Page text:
It has been a long hot drive across Zimbabwe. Arriving at our camp in the Matobo National Park, attendants handed us warm damp flannels to refresh ourselves.
The safari tents were perfect, just the kind of thing you see on Facebook: beautiful white linen, lion-print scatter cushions, an al fresco shower and loo round the back of the tent. We went to bed dreaming of dusty game drives, rhino-spotting and picnics by the Maleme Dam.
When we woke up it was raining.
It rained solidly that day, that night, the next day, the next night and the next morning. The water pooled in threatening bulges directly above where our suitcases cowered inside. On the third night, we woke to the sound of an ominous dripping...
With southern Africa now in the middle of the rainy season, a wet safari isn't as unlikely as you'd think. So how do you (and the kids) survive?
Here are my top 10 tips, born of a damp experience:
1) Take a she-wee.
Take it from me, that romantic loo-under-the-stars won't seem quite as romantic at midnight when you're cowering by the back tent flap waiting for the rain to let up so you can dash outside. Eventually my husband took pity and fetched a bucket. But a she-wee might have preserved the mystique a tiny bit longer.
2) Take extra loo-rolls.
Camp management had thoughtfully provided us with two loo rolls, more than enough for a family of four on a four-night stay. But those rolls got left outside in the rain. So on the first morning of our stay, we were greeted by two sodden white tissue sausages. Wet loo rolls never return to their original shape.
3) Opt for a hot bucket bath.
Accept that the cunning outdoor shower thingy just isn't going to work for you in this weather. We were caught in Zimbabwe's early rains at the end of winter. The nights were not warm. The thought of a lukewarm evening shower in the rain was enough to bring me to tears (and try telling a soap-shy 11-year-old he's going to have to shower outside in the cold). A bucket of hot water big enough for you to sit in will make life seem bearable again. The camp attendants should heat the water for you if you ask (and they will also sort out any tent leaks).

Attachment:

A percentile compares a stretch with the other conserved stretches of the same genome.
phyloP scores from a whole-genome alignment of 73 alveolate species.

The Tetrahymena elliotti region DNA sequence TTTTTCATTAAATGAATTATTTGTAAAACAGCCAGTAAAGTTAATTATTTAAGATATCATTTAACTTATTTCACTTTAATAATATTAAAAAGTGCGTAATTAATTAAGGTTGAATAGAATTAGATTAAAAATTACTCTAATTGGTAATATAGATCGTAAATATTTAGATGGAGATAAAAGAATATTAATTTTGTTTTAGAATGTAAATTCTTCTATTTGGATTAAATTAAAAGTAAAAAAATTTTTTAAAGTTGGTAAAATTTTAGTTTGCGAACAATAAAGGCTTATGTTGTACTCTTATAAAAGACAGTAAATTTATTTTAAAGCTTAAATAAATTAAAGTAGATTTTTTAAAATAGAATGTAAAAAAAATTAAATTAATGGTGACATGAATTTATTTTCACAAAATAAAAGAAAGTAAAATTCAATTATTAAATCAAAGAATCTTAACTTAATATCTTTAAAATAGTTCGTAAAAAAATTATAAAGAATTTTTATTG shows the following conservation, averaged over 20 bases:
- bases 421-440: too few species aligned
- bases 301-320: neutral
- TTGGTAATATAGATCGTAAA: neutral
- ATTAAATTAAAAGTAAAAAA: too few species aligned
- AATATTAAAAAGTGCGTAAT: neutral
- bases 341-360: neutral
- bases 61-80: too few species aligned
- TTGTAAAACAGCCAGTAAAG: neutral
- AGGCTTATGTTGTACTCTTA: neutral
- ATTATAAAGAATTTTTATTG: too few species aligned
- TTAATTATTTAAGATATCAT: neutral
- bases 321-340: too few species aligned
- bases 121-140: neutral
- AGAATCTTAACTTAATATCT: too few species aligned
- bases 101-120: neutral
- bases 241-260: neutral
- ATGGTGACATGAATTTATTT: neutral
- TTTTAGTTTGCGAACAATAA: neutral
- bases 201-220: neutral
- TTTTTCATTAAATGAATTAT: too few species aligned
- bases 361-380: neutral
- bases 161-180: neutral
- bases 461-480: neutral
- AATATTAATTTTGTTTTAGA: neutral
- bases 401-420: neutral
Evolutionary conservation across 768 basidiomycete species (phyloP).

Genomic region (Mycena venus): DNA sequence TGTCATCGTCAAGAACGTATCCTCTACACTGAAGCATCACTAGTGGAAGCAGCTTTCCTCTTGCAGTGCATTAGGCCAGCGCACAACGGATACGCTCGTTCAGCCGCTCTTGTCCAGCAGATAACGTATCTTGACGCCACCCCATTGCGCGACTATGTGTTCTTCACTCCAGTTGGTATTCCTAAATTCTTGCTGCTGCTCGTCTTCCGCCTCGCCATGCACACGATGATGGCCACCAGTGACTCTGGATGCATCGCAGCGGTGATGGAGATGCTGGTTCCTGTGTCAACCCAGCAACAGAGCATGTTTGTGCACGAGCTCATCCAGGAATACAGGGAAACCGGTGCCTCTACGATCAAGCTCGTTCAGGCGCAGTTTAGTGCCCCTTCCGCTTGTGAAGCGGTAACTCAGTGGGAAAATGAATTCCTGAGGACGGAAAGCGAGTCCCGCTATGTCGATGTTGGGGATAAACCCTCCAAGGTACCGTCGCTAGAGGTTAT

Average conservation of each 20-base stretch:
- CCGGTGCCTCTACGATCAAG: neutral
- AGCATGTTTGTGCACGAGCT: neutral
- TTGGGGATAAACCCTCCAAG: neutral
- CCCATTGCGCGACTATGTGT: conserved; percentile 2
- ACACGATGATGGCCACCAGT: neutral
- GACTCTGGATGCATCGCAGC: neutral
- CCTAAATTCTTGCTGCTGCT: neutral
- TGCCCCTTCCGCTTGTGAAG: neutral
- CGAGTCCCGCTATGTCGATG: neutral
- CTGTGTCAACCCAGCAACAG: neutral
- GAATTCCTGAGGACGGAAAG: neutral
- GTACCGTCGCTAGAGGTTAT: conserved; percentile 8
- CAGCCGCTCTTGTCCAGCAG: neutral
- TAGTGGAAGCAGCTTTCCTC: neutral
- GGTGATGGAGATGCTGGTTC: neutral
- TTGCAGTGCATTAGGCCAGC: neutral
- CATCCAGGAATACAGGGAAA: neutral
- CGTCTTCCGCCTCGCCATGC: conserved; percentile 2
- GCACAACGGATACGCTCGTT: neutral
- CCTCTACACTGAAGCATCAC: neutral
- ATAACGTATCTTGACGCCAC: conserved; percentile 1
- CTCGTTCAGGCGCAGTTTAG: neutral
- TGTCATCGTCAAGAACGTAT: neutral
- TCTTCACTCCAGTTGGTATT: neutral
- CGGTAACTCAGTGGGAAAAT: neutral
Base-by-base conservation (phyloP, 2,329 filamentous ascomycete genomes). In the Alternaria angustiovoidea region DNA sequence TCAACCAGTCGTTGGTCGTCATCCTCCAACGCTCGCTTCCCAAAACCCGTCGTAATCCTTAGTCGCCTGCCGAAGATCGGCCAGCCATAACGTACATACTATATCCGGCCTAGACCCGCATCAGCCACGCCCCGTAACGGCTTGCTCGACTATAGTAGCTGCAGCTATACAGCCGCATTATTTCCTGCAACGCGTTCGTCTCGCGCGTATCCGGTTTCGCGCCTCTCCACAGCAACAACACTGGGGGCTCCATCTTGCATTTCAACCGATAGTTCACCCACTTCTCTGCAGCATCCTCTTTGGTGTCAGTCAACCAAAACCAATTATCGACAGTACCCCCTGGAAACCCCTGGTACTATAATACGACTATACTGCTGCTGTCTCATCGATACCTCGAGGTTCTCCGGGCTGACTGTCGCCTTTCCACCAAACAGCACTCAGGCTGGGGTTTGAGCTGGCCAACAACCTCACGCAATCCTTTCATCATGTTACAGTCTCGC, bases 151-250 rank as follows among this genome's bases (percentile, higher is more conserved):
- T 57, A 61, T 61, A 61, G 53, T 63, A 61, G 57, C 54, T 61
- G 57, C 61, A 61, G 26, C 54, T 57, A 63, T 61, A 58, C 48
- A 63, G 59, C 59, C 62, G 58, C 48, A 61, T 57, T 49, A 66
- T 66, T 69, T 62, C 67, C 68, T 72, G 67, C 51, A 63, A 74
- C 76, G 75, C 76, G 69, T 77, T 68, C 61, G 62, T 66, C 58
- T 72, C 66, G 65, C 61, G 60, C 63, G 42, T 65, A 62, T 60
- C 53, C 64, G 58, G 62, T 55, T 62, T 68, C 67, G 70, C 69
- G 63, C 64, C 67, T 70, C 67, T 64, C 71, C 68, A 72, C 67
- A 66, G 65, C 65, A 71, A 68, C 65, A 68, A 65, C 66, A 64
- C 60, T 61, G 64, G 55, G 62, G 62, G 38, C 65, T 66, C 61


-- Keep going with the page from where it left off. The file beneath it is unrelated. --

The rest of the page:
4) Pack raincoats
Otherwise you're heading for black bin-bag fashion. Of course, bin bags do the job. But they won't tone in with that khaki-and-white safari kit you packed so carefully for yourself. And why make yourself feel worse than you already do?
5) Pack the bin-bags anyway
You'll need them to protect your clothes inside your cases. Just in case a leak develops. Truss up your clothes inside your bags as soon as it starts to rain.
6) Ask for hot-water bottles
Our camp provided fake-fur covered ones. Somehow snuggling up with a hot water bottle can make the rain-thundering-down-on-your-tent experience seem more like an adventure than an endurance test.
7) Pre-pack something for the kids to do
A safari tent can seem like a cage with a bored child or two. Chances are there'll be no wifi. In the rain, the cell coverage will flicker down to a measly half a bar (and you won't feel like wandering around outside to get a better connection either). Electricity supplies are shaky wherever you are in the bush, so that ancient Nintendo DS somebody slipped into a bag without parental approval isn't going to be much help (though you could try the battery charger in your car). I had a couple of magazines that kept my kids occupied for some of the time.
8) Adjust your expectations
If you're not enamoured of non-stop rain, don't expect the game to be either. Realising that our chances of seeing anything apart from other rain-soaked safari-guests were pretty limited, we headed into the Khumalo communal lands outside the Matobo National Park. There we were able to see some of the intricately-decorated houses that the area is famous for. The Amagugu International Heritage Center runs a My Beautiful Home competition each year to celebrate this rich tradition.
9) Forget the open game-drive vehicle
We met a brave family from the UK who were taking a trip of a lifetime through southern Africa after a year homeschooling their kids. On their second rain-lashed morning, seeing their dreams of game-watching dissolve slowly but surely away, they opted for a bin-bag-clad drive. We watched them go... and then return, half an hour later, defeated by the downpour. We took our own closed-in bakkie, flasks of coffee and sandwiches, stopping whenever there was a slight break in the rain to let the kids climb the kopjes (rocky outcrops). One glorious moment when the sun broke through (the afternoon before we were leaving), we saw not one but two white rhinos. Presumably they too had been feeling pretty cooped up...
10) Keep smiling
You'll laugh about your safari-in-the-rain in years to come. And next time, you'll pack a whole lot better.
Staying in the Matobo National Park:
We stayed at the stunning Rowallan Camp run by Forever African Safaris.
- International rack rates in 2015 were quoted as US 183/pppn (full board) or US 128/pppn (bed & breakfast). Children were half-price.
- We were warned the prices were likely to rise.